The ingenuity of Passover desserts also fascinates me. Without careful thought, what baked goods could be made without flour or leavening? And for those who keep kosher there's the added requirement that a meat meal (the usual choice for the Seder) include only non-dairy desserts. Well, in the photo above, you can see three classics -- left to right: sponge cake, carmel fudge torte (in Lori's extraordinary version), orange and nut torte with non-dairy frosting. Everyone was offered full-sized portions of every dish -- I opted for small bites, but we were made welcome to also take home what we couldn't eat.

My friend Abby is the master of the nut torte, but otherwise among the versions of these desserts, Lori's were far better than most that I remember. These three cakes, along with some extraordinary brownies, were waiting for the participants when we arrived; we also watched demonstrations and tasted several other baked goods.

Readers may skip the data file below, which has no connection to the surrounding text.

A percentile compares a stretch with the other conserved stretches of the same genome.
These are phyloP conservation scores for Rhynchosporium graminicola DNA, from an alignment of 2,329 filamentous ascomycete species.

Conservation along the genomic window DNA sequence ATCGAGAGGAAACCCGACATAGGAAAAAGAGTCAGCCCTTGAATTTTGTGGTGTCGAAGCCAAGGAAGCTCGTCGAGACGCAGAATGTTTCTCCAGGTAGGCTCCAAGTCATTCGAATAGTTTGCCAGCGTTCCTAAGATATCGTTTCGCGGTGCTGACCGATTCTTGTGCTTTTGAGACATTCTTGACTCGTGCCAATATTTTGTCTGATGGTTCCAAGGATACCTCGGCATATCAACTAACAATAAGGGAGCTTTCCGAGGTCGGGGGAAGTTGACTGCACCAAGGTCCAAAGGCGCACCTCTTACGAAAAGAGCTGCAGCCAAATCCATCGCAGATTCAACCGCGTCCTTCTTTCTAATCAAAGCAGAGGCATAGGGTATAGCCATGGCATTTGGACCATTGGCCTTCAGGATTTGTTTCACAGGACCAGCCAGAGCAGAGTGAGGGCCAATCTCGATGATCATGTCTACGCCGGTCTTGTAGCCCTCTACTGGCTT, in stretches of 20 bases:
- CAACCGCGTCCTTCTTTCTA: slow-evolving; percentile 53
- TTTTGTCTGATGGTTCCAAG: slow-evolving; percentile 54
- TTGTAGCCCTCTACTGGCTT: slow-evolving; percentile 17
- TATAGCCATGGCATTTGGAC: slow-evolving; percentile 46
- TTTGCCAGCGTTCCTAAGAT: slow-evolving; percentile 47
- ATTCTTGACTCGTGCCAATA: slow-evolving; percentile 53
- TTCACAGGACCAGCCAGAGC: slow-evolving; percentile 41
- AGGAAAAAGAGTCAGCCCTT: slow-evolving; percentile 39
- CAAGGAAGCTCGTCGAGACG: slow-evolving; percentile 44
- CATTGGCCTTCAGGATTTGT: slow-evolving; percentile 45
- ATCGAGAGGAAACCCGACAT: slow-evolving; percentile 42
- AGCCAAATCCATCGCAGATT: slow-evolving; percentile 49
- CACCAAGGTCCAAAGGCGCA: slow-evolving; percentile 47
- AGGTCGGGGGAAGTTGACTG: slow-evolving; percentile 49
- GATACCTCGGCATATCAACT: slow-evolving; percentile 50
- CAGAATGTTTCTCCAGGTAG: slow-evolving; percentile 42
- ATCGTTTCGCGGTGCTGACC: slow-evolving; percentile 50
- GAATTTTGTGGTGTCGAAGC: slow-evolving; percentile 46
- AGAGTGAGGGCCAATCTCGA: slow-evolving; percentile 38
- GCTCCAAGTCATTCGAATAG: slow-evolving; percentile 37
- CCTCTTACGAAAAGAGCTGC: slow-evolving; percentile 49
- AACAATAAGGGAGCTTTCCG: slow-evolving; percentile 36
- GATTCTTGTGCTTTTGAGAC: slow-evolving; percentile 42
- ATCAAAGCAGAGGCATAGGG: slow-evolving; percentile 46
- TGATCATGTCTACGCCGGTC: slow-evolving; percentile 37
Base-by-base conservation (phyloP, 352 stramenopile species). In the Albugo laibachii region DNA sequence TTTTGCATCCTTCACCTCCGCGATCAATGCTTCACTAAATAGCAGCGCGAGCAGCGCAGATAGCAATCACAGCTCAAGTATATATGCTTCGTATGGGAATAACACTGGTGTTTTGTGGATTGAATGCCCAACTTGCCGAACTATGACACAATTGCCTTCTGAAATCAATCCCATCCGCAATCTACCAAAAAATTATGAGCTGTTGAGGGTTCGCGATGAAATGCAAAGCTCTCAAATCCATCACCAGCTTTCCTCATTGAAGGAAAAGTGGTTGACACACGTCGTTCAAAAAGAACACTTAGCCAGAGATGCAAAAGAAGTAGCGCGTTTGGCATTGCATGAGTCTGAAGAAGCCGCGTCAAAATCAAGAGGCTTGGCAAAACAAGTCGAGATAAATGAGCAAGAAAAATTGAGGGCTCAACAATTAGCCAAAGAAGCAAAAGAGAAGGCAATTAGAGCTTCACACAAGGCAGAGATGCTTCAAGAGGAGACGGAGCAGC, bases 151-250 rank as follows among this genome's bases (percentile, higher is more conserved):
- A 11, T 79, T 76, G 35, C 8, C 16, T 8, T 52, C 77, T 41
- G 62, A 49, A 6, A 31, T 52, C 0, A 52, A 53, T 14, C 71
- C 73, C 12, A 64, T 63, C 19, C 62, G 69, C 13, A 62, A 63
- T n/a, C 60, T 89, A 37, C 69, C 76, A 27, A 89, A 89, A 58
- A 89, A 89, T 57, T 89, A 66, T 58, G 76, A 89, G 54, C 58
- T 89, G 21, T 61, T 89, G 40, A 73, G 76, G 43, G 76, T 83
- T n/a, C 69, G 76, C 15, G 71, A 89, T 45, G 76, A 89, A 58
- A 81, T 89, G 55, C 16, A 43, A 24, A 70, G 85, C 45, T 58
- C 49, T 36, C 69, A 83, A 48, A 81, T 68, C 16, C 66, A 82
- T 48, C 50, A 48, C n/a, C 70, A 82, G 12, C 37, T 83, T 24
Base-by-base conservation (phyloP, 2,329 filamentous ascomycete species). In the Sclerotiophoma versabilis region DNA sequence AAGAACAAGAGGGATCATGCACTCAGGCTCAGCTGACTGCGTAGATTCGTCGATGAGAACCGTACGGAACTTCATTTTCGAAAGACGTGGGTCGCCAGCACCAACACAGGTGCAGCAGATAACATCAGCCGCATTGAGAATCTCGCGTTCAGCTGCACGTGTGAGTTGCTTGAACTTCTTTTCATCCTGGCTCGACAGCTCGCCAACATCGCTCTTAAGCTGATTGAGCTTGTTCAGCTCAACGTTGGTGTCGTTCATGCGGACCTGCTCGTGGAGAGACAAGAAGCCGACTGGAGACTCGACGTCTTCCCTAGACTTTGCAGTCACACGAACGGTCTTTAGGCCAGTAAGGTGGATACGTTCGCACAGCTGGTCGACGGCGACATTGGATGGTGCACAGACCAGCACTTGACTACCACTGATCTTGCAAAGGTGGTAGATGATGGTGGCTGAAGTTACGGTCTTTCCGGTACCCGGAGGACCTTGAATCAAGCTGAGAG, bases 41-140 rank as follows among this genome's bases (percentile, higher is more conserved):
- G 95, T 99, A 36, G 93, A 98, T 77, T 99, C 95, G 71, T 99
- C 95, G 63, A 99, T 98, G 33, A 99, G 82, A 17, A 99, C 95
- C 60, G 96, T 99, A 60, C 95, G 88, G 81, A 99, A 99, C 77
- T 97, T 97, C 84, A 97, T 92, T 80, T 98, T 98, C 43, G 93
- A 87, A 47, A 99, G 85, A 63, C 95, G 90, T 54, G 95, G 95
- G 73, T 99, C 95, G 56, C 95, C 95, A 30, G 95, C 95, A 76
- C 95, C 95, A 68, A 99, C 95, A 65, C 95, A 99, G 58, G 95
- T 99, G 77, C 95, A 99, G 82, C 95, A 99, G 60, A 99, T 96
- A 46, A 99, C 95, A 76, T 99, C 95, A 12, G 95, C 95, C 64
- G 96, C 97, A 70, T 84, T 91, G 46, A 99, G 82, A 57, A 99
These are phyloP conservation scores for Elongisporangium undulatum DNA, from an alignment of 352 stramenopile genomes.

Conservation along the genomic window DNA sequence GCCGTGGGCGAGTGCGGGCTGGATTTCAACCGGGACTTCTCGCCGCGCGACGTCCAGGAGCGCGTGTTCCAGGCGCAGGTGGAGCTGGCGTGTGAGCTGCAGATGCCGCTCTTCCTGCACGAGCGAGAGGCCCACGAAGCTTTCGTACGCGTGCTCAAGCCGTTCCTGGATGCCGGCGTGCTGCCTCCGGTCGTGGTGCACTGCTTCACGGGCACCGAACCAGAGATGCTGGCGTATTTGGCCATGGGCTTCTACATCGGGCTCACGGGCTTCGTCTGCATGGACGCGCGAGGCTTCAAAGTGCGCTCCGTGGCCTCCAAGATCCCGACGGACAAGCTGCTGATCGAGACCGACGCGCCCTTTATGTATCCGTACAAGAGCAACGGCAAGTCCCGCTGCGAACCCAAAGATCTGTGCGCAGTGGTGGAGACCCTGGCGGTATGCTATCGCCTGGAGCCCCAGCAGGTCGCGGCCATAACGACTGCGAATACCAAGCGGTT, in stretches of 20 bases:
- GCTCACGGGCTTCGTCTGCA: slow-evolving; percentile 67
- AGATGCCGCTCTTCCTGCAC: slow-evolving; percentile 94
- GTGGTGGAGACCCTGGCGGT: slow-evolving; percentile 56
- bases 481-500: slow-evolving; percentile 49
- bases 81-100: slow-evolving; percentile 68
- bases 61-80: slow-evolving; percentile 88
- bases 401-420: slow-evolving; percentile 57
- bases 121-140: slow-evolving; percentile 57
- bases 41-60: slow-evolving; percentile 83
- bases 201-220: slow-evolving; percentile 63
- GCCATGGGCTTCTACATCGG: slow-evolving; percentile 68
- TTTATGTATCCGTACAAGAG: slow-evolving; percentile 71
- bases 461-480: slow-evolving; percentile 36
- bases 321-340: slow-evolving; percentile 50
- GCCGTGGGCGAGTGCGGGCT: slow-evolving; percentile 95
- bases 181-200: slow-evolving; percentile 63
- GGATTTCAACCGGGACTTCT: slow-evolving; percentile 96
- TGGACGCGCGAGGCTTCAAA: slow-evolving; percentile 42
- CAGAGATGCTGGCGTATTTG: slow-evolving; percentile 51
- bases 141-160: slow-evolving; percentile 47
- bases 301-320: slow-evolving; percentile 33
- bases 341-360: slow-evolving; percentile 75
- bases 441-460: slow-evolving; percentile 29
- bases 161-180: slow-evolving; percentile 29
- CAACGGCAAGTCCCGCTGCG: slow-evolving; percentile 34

Also on the demo table, were both basic and unusual ingredients for Passover baking. The usual: matzo cake flour, nuts, eggs, coconut milk (to substitute for heavy cream), lemons, and oranges. Unexpected: confectioner's sugar made without cornstarch; vanilla extract made without grain alcohol; specially handled chocolate and cocoa powder. For pie crusts, Lori makes her own graham crackers from Passover ingredients -- another unexpected item.

Lori's Simply Scrumptious Catering provides meals or pastry for weddings, family reunions, business meetings, holiday parties, Bar and Bat Mitzvahs, and many other celebrations. Menu choices include a variety of ethnic and American dishes; while she offers kosher catering, she also does lots of work outside this area.

Thursday, March 22, 2012

Fluxus Food